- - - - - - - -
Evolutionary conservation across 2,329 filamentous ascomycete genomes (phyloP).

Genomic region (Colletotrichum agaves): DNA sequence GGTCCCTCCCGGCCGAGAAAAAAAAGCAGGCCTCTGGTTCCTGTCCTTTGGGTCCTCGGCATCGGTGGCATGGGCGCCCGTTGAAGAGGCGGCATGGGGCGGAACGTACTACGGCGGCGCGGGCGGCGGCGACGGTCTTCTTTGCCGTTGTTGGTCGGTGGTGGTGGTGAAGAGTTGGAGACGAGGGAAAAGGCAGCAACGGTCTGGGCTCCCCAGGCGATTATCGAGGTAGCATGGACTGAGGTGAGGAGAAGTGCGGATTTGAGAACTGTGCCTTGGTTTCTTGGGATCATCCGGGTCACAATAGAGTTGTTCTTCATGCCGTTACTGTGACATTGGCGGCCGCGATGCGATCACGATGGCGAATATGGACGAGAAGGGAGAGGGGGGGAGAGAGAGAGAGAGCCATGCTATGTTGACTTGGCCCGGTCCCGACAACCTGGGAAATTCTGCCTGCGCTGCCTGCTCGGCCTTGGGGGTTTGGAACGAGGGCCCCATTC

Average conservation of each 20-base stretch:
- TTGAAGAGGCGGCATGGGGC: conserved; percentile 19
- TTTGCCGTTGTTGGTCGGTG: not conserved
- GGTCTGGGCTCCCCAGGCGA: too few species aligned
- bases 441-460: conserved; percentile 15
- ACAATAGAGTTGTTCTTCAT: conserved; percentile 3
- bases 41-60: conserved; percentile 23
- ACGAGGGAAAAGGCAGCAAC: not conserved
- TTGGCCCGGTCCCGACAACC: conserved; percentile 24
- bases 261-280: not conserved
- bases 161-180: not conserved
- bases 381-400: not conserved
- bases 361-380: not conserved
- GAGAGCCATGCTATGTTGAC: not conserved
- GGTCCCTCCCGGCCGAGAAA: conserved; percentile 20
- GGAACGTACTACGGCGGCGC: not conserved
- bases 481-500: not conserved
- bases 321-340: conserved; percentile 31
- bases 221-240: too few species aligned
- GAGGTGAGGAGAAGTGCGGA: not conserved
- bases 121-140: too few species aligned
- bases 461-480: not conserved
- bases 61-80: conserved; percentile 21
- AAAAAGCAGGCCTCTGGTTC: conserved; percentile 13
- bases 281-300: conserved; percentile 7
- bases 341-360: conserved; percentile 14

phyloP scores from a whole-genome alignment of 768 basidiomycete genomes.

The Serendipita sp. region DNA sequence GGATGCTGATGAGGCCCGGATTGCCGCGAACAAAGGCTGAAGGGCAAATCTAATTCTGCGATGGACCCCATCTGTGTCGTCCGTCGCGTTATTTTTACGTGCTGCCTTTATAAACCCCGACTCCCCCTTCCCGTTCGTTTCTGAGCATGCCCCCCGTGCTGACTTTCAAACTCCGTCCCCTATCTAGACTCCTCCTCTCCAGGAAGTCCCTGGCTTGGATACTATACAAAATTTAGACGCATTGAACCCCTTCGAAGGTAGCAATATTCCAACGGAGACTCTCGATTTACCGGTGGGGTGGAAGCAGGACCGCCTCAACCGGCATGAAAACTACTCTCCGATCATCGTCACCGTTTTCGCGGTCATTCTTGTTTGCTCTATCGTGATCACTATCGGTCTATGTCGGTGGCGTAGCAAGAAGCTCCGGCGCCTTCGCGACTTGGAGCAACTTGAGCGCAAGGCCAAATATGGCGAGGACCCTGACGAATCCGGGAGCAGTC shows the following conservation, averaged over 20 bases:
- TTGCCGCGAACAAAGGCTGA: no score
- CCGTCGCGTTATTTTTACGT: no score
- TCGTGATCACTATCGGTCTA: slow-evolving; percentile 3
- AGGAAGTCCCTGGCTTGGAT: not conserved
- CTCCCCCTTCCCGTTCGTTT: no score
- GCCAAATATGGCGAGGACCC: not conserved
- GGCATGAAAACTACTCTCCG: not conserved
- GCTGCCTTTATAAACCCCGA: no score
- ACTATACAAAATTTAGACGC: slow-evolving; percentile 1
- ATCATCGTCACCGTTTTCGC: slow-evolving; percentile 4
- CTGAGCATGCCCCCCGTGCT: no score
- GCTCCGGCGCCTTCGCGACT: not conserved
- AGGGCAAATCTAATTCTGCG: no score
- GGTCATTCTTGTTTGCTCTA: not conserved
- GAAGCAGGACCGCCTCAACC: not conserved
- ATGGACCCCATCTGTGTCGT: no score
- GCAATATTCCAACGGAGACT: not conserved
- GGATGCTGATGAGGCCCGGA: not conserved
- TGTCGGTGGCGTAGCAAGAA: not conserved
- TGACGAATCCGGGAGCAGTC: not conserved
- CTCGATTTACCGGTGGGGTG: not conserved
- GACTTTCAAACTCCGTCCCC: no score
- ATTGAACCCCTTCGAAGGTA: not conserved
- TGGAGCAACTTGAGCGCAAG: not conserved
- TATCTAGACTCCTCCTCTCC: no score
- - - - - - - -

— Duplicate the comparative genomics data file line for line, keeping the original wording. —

Evolutionary conservation across 2,329 filamentous ascomycete genomes (phyloP).

Genomic region (Colletotrichum agaves): DNA sequence GGTCCCTCCCGGCCGAGAAAAAAAAGCAGGCCTCTGGTTCCTGTCCTTTGGGTCCTCGGCATCGGTGGCATGGGCGCCCGTTGAAGAGGCGGCATGGGGCGGAACGTACTACGGCGGCGCGGGCGGCGGCGACGGTCTTCTTTGCCGTTGTTGGTCGGTGGTGGTGGTGAAGAGTTGGAGACGAGGGAAAAGGCAGCAACGGTCTGGGCTCCCCAGGCGATTATCGAGGTAGCATGGACTGAGGTGAGGAGAAGTGCGGATTTGAGAACTGTGCCTTGGTTTCTTGGGATCATCCGGGTCACAATAGAGTTGTTCTTCATGCCGTTACTGTGACATTGGCGGCCGCGATGCGATCACGATGGCGAATATGGACGAGAAGGGAGAGGGGGGGAGAGAGAGAGAGAGCCATGCTATGTTGACTTGGCCCGGTCCCGACAACCTGGGAAATTCTGCCTGCGCTGCCTGCTCGGCCTTGGGGGTTTGGAACGAGGGCCCCATTC

Average conservation of each 20-base stretch:
- TTGAAGAGGCGGCATGGGGC: conserved; percentile 19
- TTTGCCGTTGTTGGTCGGTG: not conserved
- GGTCTGGGCTCCCCAGGCGA: too few species aligned
- bases 441-460: conserved; percentile 15
- ACAATAGAGTTGTTCTTCAT: conserved; percentile 3
- bases 41-60: conserved; percentile 23
- ACGAGGGAAAAGGCAGCAAC: not conserved
- TTGGCCCGGTCCCGACAACC: conserved; percentile 24
- bases 261-280: not conserved
- bases 161-180: not conserved
- bases 381-400: not conserved
- bases 361-380: not conserved
- GAGAGCCATGCTATGTTGAC: not conserved
- GGTCCCTCCCGGCCGAGAAA: conserved; percentile 20
- GGAACGTACTACGGCGGCGC: not conserved
- bases 481-500: not conserved
- bases 321-340: conserved; percentile 31
- bases 221-240: too few species aligned
- GAGGTGAGGAGAAGTGCGGA: not conserved
- bases 121-140: too few species aligned
- bases 461-480: not conserved
- bases 61-80: conserved; percentile 21
- AAAAAGCAGGCCTCTGGTTC: conserved; percentile 13
- bases 281-300: conserved; percentile 7
- bases 341-360: conserved; percentile 14

phyloP scores from a whole-genome alignment of 768 basidiomycete genomes.

The Serendipita sp. region DNA sequence GGATGCTGATGAGGCCCGGATTGCCGCGAACAAAGGCTGAAGGGCAAATCTAATTCTGCGATGGACCCCATCTGTGTCGTCCGTCGCGTTATTTTTACGTGCTGCCTTTATAAACCCCGACTCCCCCTTCCCGTTCGTTTCTGAGCATGCCCCCCGTGCTGACTTTCAAACTCCGTCCCCTATCTAGACTCCTCCTCTCCAGGAAGTCCCTGGCTTGGATACTATACAAAATTTAGACGCATTGAACCCCTTCGAAGGTAGCAATATTCCAACGGAGACTCTCGATTTACCGGTGGGGTGGAAGCAGGACCGCCTCAACCGGCATGAAAACTACTCTCCGATCATCGTCACCGTTTTCGCGGTCATTCTTGTTTGCTCTATCGTGATCACTATCGGTCTATGTCGGTGGCGTAGCAAGAAGCTCCGGCGCCTTCGCGACTTGGAGCAACTTGAGCGCAAGGCCAAATATGGCGAGGACCCTGACGAATCCGGGAGCAGTC shows the following conservation, averaged over 20 bases:
- TTGCCGCGAACAAAGGCTGA: no score
- CCGTCGCGTTATTTTTACGT: no score
- TCGTGATCACTATCGGTCTA: slow-evolving; percentile 3
- AGGAAGTCCCTGGCTTGGAT: not conserved
- CTCCCCCTTCCCGTTCGTTT: no score
- GCCAAATATGGCGAGGACCC: not conserved
- GGCATGAAAACTACTCTCCG: not conserved
- GCTGCCTTTATAAACCCCGA: no score
- ACTATACAAAATTTAGACGC: slow-evolving; percentile 1
- ATCATCGTCACCGTTTTCGC: slow-evolving; percentile 4
- CTGAGCATGCCCCCCGTGCT: no score
- GCTCCGGCGCCTTCGCGACT: not conserved
- AGGGCAAATCTAATTCTGCG: no score
- GGTCATTCTTGTTTGCTCTA: not conserved
- GAAGCAGGACCGCCTCAACC: not conserved
- ATGGACCCCATCTGTGTCGT: no score
- GCAATATTCCAACGGAGACT: not conserved
- GGATGCTGATGAGGCCCGGA: not conserved
- TGTCGGTGGCGTAGCAAGAA: not conserved
- TGACGAATCCGGGAGCAGTC: not conserved
- CTCGATTTACCGGTGGGGTG: not conserved
- GACTTTCAAACTCCGTCCCC: no score
- ATTGAACCCCTTCGAAGGTA: not conserved
- TGGAGCAACTTGAGCGCAAG: not conserved
- TATCTAGACTCCTCCTCTCC: no score